No longer startling, actually.

Several people do “first line of each month” memes at the end of the year, but the fact that I do book posts early in each month makes this less-than-scintillating blogging. (Especially since my book posts are not done chronologically, so I can’t use them to determine first book of the month.) But I went back through my archives just to see, for my own interest, what was what.

The moral of the story is that I need to stop being surprised by how many books I bounce off. I get books from the library on a pretty speculative basis–“someone but I forget who” is good enough for a recommendation when it comes to library books. “Maybe I’ll like this” is often enough followed by “okay, cool” to be worth my extensive library use, but it’s also very often followed by “orrrrr not, ew.” So: I will try to stop expressing surprise that the thing I expect to happen has happened quite so much. Really. Sorry.

But I really think this is a feature. I feel the same way about food: if you’re not trying stuff you don’t like, you’re not trying enough stuff. You’re missing stuff that would be on the borders of what you think you like but could turn out to be awesome. On Twitter last night, Jonathan Strahan asked if there was too much sff being published, if/since readers couldn’t keep up with it all. And that struck me as–how do I put this politely. Hmm. That struck me as filled with some quite wrong assumptions. It is not a problem if the world is filled with more wonderful things than I can ever behold or taste or read or learn or do. That is what we call a really good thing.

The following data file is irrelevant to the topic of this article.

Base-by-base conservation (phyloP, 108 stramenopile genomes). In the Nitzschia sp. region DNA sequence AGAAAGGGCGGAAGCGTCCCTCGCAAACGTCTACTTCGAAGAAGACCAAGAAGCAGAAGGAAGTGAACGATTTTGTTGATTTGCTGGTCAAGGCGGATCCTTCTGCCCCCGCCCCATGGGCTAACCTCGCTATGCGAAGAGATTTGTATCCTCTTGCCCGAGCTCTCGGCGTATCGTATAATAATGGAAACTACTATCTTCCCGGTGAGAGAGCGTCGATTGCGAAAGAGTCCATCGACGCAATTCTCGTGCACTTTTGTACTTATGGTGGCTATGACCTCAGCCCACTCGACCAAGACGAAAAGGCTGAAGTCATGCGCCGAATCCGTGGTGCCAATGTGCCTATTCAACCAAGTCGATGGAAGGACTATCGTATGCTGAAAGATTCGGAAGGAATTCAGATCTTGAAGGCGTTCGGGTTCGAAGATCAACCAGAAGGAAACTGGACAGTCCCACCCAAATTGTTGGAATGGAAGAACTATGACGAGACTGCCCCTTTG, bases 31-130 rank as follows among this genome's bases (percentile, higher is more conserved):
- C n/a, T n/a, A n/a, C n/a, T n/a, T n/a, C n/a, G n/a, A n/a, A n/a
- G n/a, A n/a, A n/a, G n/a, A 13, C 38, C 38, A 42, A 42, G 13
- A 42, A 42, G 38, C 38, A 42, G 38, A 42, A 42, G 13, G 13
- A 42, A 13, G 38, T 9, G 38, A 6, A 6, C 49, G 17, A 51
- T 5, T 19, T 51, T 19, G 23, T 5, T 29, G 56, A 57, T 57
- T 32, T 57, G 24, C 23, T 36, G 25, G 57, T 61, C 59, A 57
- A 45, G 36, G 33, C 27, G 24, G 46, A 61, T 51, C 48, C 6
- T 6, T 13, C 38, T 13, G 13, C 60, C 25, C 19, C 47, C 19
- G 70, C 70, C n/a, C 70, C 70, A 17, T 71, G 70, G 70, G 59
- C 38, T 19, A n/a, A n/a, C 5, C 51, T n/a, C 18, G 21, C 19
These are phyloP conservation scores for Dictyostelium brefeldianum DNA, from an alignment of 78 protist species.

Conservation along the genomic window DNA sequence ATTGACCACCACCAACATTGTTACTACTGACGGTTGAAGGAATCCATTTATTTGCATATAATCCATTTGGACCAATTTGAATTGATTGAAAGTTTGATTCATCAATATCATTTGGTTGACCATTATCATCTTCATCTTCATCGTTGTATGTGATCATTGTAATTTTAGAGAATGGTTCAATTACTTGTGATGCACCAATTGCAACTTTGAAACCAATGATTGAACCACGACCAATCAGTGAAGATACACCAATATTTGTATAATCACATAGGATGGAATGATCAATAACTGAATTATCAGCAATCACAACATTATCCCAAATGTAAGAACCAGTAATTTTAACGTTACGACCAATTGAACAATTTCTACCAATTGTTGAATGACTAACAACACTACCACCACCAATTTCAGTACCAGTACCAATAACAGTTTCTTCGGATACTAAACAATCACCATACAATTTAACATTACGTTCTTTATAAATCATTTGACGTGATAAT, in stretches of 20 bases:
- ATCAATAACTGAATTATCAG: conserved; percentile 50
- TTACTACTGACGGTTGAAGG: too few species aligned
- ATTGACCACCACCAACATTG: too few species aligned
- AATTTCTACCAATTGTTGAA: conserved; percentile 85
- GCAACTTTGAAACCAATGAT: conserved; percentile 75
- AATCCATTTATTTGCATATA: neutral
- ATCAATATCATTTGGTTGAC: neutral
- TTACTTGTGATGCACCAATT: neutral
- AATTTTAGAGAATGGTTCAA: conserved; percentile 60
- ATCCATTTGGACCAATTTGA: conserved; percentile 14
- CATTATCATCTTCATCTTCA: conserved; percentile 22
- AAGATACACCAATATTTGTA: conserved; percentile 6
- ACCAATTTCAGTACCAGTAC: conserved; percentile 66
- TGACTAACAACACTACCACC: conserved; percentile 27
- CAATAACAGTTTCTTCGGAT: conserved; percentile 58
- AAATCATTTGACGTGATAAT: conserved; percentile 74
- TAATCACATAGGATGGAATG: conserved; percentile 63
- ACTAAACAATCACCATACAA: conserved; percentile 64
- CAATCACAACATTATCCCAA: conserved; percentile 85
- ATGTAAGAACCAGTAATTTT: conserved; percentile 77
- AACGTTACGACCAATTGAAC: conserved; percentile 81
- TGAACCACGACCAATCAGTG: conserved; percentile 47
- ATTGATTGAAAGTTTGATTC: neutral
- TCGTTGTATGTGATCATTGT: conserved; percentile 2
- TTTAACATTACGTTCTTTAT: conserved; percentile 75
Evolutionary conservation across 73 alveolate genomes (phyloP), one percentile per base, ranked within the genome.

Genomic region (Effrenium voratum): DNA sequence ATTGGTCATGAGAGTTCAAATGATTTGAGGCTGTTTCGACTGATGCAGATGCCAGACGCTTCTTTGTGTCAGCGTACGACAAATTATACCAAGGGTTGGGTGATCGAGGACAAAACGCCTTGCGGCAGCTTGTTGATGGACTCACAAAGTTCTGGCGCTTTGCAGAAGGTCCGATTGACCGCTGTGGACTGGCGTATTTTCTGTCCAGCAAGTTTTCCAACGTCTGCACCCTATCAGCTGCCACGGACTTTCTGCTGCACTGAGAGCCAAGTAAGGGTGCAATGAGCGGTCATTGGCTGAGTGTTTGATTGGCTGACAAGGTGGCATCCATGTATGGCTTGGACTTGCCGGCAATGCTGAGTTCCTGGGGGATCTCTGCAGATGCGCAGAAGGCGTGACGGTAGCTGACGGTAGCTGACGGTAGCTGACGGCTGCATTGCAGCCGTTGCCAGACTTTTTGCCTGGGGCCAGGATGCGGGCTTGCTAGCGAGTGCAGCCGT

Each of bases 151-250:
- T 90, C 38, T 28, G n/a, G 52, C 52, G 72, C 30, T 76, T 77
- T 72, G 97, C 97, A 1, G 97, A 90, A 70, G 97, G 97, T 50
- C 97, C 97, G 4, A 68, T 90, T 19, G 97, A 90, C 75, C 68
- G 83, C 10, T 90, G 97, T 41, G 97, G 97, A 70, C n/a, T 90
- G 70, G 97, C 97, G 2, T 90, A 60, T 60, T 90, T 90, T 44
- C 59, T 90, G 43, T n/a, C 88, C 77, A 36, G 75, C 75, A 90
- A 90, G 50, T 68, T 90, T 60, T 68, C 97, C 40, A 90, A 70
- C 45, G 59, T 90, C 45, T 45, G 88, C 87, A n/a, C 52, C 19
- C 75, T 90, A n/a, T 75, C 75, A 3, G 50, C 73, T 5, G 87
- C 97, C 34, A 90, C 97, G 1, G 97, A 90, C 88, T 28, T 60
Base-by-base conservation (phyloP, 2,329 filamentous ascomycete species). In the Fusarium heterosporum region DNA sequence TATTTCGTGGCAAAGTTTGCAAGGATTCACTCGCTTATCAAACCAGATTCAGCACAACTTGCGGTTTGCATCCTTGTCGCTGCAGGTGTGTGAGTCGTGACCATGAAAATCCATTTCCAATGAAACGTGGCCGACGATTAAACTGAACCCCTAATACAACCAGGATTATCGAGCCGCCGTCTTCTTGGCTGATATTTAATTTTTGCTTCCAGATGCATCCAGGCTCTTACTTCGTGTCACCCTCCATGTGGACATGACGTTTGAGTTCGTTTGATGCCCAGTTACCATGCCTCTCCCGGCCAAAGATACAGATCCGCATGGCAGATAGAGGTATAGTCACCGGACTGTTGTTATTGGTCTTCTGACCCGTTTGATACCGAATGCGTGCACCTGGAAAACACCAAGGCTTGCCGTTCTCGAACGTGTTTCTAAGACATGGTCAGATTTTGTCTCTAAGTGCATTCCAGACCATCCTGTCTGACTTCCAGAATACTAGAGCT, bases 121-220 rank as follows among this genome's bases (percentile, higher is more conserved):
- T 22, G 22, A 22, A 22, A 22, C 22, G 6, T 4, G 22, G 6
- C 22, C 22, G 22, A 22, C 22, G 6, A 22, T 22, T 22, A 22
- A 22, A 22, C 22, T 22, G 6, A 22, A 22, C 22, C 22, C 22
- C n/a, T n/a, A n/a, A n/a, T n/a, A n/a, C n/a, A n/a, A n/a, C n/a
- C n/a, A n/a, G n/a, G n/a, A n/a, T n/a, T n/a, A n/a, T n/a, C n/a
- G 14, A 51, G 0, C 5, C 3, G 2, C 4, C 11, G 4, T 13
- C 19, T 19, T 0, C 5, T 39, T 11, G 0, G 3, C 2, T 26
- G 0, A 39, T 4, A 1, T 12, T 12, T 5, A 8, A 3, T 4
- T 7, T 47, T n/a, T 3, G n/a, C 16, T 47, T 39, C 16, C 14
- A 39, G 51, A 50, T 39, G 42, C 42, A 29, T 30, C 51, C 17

Also, we don’t all like the same stuff. If there’s just exactly as much sff as “a reader” can read in a year, there’s not nearly enough sff to keep me personally happy, because I will not like great swaths of it. I read faster than most people (which is not a statement of moral superiority but just a fact), and many of them like things I don’t like. Which: hurray for them! As we used to say in the dark and flannel-clad days of the nineties, rock on with your bad self! Eat my share of the pineapple while you’re at it!

And then if I miss sff that I would like that’s published right now, it will be there later for me to find later, when TexAnne or RushThatSpeaks or Papersky says, “You haven’t read Thingy? READ THINGY!!!”* And then I will! And there will be rejoicing over the reading of Thingy! Hooray! See? This is a good story with a happy ending.

I get that poor Mr. Strahan is probably feeling overwhelmed reading for Year’s Best purposes. I do. But a) that experience is not at all generalizable; b) there is no great advantage to everyone reading the same thing; and also c) nobody put a gun to his head and made him do this job as far as I’m aware. Oh, and also d) anyone who treats editors of any volume of Year’s Best as though they are idiots or jerks or whatever if they didn’t happen to get to Particular Story X is themselves being an idiot or a jerk or whatever. Don’t do that. Editors are humans. They will give it their best, but any “the best of” volume should be automatically prefaced in your mind with “SOME OF,” and on you go, not hassling the editors of same.

While I was writing this, XKCD popped up a post about reading every book. Heh. Lovely timing, internets.

*It might be someone else. But let’s be realistic here.

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